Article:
Ill Chavez upbeat as Venezuela campaign opens

Sep 14, 2011, 12:43 p.m.
Venezuelan President Hugo Chavez talks to the media during a meeting with the representatives of the Bolivarian Alternative for the Americas (ALBA) at Miraflores Palace in Caracas September 9, 2011. REUTERS/Carlos Garcia Rawlins

Opposition supporters trust that Venezuelans' increasing frustration with failing services like electricity, untamed inflation, and crime levels on par with war zones, will outweigh Chavez's advantages including the sympathy factor.

"Chavez's downward tendency will continue when daily realities displace the vicissitudes of the president's health among citizens' worries," pro-opposition newspaper editor Teodoro Petkoff said. "Everything points toward victory."

Chavez, though, retains fanatical support among many of Venezuela's poor majority and has a big war-chest to spend thanks to the high price of oil. Already, he has launched a massive house-building campaign to try and address one of Venezuelans' biggest complaints in time for the election.

Markets will watch every twist and turn in the campaign.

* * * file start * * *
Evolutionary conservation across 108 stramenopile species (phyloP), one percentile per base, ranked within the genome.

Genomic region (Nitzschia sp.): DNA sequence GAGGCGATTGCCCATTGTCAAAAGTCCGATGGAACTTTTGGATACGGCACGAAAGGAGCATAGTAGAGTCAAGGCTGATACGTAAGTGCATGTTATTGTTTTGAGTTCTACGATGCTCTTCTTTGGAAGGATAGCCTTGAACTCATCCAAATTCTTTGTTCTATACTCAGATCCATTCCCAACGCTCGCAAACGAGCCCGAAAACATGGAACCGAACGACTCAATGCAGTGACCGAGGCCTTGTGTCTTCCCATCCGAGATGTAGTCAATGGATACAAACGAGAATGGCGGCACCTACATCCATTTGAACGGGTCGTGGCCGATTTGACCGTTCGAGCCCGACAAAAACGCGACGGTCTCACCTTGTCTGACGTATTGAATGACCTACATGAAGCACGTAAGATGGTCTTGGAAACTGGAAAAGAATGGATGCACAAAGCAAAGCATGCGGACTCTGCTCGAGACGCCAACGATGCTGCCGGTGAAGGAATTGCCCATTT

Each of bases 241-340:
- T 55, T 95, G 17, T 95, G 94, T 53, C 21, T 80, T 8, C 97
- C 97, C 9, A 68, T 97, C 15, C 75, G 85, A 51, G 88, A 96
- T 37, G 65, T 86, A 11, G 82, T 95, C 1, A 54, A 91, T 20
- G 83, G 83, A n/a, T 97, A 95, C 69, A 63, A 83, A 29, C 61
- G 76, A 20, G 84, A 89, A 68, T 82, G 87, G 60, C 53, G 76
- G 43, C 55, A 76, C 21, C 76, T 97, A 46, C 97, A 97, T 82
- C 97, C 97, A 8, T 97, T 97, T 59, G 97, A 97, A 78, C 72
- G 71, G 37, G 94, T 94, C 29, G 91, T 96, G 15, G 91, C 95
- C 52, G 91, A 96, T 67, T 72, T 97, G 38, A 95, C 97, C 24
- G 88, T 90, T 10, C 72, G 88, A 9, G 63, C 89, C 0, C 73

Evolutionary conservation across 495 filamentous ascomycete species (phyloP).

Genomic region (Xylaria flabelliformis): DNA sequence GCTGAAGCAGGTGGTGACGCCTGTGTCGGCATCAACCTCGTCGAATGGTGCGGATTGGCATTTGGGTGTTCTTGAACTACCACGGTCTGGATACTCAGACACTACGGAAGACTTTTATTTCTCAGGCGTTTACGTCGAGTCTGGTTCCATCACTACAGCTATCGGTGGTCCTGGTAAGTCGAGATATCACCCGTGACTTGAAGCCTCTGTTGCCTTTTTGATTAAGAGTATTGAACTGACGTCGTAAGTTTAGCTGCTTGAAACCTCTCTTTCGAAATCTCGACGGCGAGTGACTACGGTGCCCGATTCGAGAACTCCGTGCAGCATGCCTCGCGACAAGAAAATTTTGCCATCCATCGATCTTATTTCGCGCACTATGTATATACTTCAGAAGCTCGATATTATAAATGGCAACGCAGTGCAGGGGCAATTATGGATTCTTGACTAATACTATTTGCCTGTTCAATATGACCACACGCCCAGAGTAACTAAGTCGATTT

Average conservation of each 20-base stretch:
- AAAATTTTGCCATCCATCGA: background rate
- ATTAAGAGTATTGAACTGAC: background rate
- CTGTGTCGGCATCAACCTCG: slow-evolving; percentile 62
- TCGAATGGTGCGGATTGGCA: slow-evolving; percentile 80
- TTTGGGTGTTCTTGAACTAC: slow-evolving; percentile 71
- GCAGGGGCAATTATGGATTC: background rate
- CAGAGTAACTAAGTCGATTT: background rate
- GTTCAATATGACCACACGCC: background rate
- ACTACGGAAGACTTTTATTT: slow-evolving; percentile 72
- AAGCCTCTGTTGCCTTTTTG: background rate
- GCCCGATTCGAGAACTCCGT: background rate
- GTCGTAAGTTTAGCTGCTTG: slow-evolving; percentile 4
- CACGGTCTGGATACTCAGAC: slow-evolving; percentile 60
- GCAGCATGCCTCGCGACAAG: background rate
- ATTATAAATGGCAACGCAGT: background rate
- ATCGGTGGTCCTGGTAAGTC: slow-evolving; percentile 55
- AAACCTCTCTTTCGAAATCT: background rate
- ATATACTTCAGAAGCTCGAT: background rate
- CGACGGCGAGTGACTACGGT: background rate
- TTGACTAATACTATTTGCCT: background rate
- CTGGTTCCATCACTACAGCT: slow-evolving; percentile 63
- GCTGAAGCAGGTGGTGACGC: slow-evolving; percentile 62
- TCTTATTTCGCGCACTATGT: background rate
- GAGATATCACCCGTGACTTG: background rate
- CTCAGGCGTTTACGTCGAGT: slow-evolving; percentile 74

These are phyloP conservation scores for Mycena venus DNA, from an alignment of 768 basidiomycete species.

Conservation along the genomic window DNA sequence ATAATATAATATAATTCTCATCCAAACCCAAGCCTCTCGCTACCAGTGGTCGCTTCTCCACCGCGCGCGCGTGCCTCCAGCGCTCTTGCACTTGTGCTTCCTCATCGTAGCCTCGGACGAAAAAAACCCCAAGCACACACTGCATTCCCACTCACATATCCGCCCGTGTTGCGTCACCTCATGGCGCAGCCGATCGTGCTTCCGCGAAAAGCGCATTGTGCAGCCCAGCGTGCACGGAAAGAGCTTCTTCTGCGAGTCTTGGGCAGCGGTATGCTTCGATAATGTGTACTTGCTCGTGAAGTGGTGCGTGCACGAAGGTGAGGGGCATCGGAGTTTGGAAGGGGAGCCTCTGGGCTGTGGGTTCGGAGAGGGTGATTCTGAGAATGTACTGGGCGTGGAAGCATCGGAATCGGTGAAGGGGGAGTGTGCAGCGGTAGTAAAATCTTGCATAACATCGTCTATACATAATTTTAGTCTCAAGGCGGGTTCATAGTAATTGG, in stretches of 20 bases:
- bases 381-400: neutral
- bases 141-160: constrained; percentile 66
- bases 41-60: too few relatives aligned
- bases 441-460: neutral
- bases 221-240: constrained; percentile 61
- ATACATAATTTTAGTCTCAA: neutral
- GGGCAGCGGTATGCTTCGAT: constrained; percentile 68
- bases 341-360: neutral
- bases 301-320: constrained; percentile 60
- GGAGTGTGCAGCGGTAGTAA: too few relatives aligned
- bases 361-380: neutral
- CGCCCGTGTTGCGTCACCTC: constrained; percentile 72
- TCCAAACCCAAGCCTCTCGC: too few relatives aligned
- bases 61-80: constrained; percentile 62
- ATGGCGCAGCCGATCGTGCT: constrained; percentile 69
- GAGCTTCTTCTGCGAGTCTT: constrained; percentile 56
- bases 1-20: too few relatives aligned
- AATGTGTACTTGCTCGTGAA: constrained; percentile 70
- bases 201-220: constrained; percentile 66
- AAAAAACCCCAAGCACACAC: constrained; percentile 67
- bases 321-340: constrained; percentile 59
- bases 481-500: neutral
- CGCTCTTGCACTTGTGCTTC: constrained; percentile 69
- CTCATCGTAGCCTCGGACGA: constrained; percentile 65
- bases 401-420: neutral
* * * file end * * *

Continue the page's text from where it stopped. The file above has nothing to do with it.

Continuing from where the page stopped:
"Next year's presidential election is Venezuela's most important non-oil credit driver," Nomura bank said in a report titled "Let the games begin."

"The possibility of a democratic transition of power could reverse ongoing credit deterioration."

The favorite to win the opposition's primary is Henrique Capriles Radonski, the 39-year-old governor of Miranda state whose political model is former Brazilian leader Luiz Inacio Lula da Silva's mix of social justice and market economics.

"I'm ready to give peace to the nation," he said.

(Additional reporting by Diego Ore, Enrique Andres Pretel, Marianna Parraga; Editing by Xavier Briand)

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